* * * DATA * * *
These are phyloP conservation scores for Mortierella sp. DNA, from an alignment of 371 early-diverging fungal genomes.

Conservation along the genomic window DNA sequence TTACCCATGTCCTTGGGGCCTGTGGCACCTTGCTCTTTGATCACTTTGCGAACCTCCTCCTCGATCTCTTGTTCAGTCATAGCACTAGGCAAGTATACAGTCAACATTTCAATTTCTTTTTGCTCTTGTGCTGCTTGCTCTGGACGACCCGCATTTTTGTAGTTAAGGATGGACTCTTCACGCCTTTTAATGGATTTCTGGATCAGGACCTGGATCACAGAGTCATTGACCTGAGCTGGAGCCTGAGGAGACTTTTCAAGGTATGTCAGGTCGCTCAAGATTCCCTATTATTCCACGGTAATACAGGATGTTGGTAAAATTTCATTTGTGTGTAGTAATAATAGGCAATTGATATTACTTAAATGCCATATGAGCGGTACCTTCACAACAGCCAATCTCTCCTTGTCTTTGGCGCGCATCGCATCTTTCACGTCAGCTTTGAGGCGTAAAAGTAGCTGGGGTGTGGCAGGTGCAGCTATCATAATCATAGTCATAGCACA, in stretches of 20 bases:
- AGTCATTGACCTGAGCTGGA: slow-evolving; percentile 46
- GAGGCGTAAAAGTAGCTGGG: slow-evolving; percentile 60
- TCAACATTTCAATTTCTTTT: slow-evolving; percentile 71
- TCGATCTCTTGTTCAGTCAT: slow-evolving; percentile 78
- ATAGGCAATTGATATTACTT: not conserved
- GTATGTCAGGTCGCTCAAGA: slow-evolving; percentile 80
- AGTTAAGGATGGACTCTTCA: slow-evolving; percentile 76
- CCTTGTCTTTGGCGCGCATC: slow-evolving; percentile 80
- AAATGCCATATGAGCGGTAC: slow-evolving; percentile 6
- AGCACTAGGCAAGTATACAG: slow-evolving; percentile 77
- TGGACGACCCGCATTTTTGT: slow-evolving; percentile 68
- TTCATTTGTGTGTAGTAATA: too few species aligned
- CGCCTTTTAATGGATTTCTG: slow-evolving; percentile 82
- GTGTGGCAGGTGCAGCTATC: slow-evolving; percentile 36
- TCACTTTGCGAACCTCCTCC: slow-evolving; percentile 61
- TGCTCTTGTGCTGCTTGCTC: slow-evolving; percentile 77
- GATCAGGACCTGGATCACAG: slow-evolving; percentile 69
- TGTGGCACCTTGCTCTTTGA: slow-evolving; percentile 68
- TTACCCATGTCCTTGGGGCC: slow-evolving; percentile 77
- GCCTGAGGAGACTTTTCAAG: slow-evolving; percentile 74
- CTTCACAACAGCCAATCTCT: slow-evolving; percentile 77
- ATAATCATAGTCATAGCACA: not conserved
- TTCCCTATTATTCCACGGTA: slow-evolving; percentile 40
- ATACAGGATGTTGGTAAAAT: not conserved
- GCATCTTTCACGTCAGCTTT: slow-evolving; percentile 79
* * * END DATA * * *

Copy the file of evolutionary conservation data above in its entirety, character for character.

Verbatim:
These are phyloP conservation scores for Mortierella sp. DNA, from an alignment of 371 early-diverging fungal genomes.

Conservation along the genomic window DNA sequence TTACCCATGTCCTTGGGGCCTGTGGCACCTTGCTCTTTGATCACTTTGCGAACCTCCTCCTCGATCTCTTGTTCAGTCATAGCACTAGGCAAGTATACAGTCAACATTTCAATTTCTTTTTGCTCTTGTGCTGCTTGCTCTGGACGACCCGCATTTTTGTAGTTAAGGATGGACTCTTCACGCCTTTTAATGGATTTCTGGATCAGGACCTGGATCACAGAGTCATTGACCTGAGCTGGAGCCTGAGGAGACTTTTCAAGGTATGTCAGGTCGCTCAAGATTCCCTATTATTCCACGGTAATACAGGATGTTGGTAAAATTTCATTTGTGTGTAGTAATAATAGGCAATTGATATTACTTAAATGCCATATGAGCGGTACCTTCACAACAGCCAATCTCTCCTTGTCTTTGGCGCGCATCGCATCTTTCACGTCAGCTTTGAGGCGTAAAAGTAGCTGGGGTGTGGCAGGTGCAGCTATCATAATCATAGTCATAGCACA, in stretches of 20 bases:
- AGTCATTGACCTGAGCTGGA: slow-evolving; percentile 46
- GAGGCGTAAAAGTAGCTGGG: slow-evolving; percentile 60
- TCAACATTTCAATTTCTTTT: slow-evolving; percentile 71
- TCGATCTCTTGTTCAGTCAT: slow-evolving; percentile 78
- ATAGGCAATTGATATTACTT: not conserved
- GTATGTCAGGTCGCTCAAGA: slow-evolving; percentile 80
- AGTTAAGGATGGACTCTTCA: slow-evolving; percentile 76
- CCTTGTCTTTGGCGCGCATC: slow-evolving; percentile 80
- AAATGCCATATGAGCGGTAC: slow-evolving; percentile 6
- AGCACTAGGCAAGTATACAG: slow-evolving; percentile 77
- TGGACGACCCGCATTTTTGT: slow-evolving; percentile 68
- TTCATTTGTGTGTAGTAATA: too few species aligned
- CGCCTTTTAATGGATTTCTG: slow-evolving; percentile 82
- GTGTGGCAGGTGCAGCTATC: slow-evolving; percentile 36
- TCACTTTGCGAACCTCCTCC: slow-evolving; percentile 61
- TGCTCTTGTGCTGCTTGCTC: slow-evolving; percentile 77
- GATCAGGACCTGGATCACAG: slow-evolving; percentile 69
- TGTGGCACCTTGCTCTTTGA: slow-evolving; percentile 68
- TTACCCATGTCCTTGGGGCC: slow-evolving; percentile 77
- GCCTGAGGAGACTTTTCAAG: slow-evolving; percentile 74
- CTTCACAACAGCCAATCTCT: slow-evolving; percentile 77
- ATAATCATAGTCATAGCACA: not conserved
- TTCCCTATTATTCCACGGTA: slow-evolving; percentile 40
- ATACAGGATGTTGGTAAAAT: not conserved
- GCATCTTTCACGTCAGCTTT: slow-evolving; percentile 79